Bronxites behind on monkeypox vaccines compared to city cases, eligbility data

Bronx residents make up 16.71% of diagnosed monkeypox cases citywide but only 5.3% of residents vaccinated so far.
Photo Seth Wenig, AP

Although Bronxites continue to make up a bigger portion of the city’s monkeypox case counts each week, the northernmost borough’s residents have had thousands fewer doses administered to them than neighboring boroughs.

According to data released by the NYC Department of Health and Mental Hygiene on Thursday, Bronx residents make up 415, or 16.71% of diagnosed cases citywide, yet they’ve been on the receiving end of only 3,377, or 5.33% of 63,328 vaccines administered to city residents.

Meanwhile, there were 9,106 doses or 14.4% of vaccines administered citywide to Queens residents, a borough that has only reported 368 cases based on data released Thursday. Case count data by borough and other demographics has a two-day lag and therefore is reflective of Tuesday’s 2,483 cases citywide. By Thursday, there were 2,548 cases citywide.

Last week, the data showed Bronxites making up 15.59% of the reported cases so far, up from 11.4% in late July.

Bronx residents make up 10% of the city’s population described by the city health department as “may be currently eligible for vaccination”: adult men or transgender, gender non-conforming and non-binary people who have sex with men who have had two or more sexual partners in the past 12 months, as measured by the 2020 NYC Community Health Survey, which includes about 10,000 randomly selected adults citywide who can be reached by cellphone and self report.

The slight differences between the survey category and vaccine eligibility are that vaccine eligibility specifies those who have had either multiple or anonymous sex partners, and across the course of just the past 14 days.

Queens residents represent 16% of those who may be eligible for the vaccine, according to this 2020 survey, which is being cited by the health department to compare what percentage of various demographic groups could be eligible for the vaccine with the percentage of those who have been vaccinated from their respective identities.

Manhattan residents have made up the most cases and vaccinations alike, with 29,559 doses administered and 1,104 cases reported. Manhattan residents made up 44% of the eligible population, using the 2020 survey, and 46.7% of vaccines have gone to them.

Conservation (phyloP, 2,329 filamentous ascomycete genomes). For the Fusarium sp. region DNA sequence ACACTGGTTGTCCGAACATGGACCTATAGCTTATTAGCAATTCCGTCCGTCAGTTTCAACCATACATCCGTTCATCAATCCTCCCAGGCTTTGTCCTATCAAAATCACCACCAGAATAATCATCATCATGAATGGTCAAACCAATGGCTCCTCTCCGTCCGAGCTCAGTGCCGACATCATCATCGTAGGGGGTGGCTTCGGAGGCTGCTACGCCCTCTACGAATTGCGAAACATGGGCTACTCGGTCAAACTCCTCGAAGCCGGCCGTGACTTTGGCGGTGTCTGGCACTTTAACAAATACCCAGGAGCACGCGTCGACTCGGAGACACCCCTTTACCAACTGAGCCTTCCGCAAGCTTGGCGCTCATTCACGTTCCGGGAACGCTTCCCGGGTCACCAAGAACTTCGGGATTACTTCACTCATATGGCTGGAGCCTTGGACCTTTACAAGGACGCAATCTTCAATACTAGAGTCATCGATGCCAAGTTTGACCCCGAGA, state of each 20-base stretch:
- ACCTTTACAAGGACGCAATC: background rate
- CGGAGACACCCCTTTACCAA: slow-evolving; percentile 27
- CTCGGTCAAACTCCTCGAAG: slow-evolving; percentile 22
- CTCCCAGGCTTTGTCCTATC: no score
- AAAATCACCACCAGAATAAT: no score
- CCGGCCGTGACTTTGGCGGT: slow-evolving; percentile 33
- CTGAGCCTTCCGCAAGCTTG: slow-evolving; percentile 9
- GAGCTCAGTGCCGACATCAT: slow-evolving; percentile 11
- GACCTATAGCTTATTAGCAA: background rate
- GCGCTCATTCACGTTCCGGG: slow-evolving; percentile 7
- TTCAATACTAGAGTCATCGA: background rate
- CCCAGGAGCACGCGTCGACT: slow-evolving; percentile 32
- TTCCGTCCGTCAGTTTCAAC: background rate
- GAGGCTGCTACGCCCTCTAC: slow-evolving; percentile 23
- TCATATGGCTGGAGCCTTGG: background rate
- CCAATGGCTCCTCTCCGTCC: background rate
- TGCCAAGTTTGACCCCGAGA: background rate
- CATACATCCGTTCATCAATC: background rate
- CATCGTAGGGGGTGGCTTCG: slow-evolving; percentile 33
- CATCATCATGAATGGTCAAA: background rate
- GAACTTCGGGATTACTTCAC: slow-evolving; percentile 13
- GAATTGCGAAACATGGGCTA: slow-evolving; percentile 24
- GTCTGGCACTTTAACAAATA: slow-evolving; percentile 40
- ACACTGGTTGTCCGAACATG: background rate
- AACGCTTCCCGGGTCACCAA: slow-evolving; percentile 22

Brooklyn is up next with 576 cases and 18,057 vaccines. The 2020 data shows that 23% of the potentially eligible residents in NYC live in Brooklyn and 28.5% of those who have received the vaccine live in the borough.

Staten Island has continued to report the least amount of cases in the city, with just 19 diagnoses, and 369 of the borough’s residents have received the vaccine. Staten Island only makes up 7% of the potentially eligible population, per the 2020 data, yet only .5% of those who have gotten the vaccine.

The borough of residence is unknown for two reported cases and 2,860 vaccine doses administered.

Black residents are underrepresented in the vaccine administration so far — using the 2020 numbers — making up 31% of the population who may be eligible for vaccination yet only receiving 12% of vaccines administered. White residents make up 45% of that potentially eligible population and 45.8% of those who have received the vaccine.

Hispanic New Yorkers — which includes people of any race — make up 16% of the potentially eligible population, according to this data, yet 23.3% of those vaccinated.

Bronx Borough President Vanessa Gibson’s office said her administration is alarmed by the disparities for “Black New Yorkers and vaccine-eligible residents in our borough,” citing vaccine equity as a priority.

While there were vaccine appointments available on the city portal Wednesday evening, there were none by Thursday late afternoon. Select community based organizations have a limited number of appointment referrals for high risk individuals but the city health department is not disclosing the organizations so as not to overwhelm them with new clients, according to spokesperson Michael Lanza.

The health department announced in a press release on Thursday that the city plans to award $5 million to more than 24 community based organizations to promote vaccination with a focus on LGBQ+ and BIPOC New Yorkers in communities that face health and other socioeconomic disparities.

CDC data updated on Wednesday shows that there are 39,434 confirmed cases in this outbreak globally. Worldwide, there have been 12 confirmed deaths. The U.S., where no deaths have been reported, has seen 13,517 confirmed cases, with 2,675 in New York state. The Empire State has reported more cases than any other state in the country, with California reporting 2,356 cases, Florida 1,346, Texas 1,078 and Georgia 1,033.

Anyone can get monkeypox, and there are likely many more cases than diagnosed, according to city health officials. To learn more about monkeypox, visit the city health department’s monkeypox web page.

The Bronx Times has asked the health department if the vaccine demographic data has a two-day lag — like the case demographic data — and is awaiting a response.

Reach Aliya Schneider at [email protected] or (718) 260-4597. For more coverage, follow us on Twitter, Facebook and Instagram @bronxtimes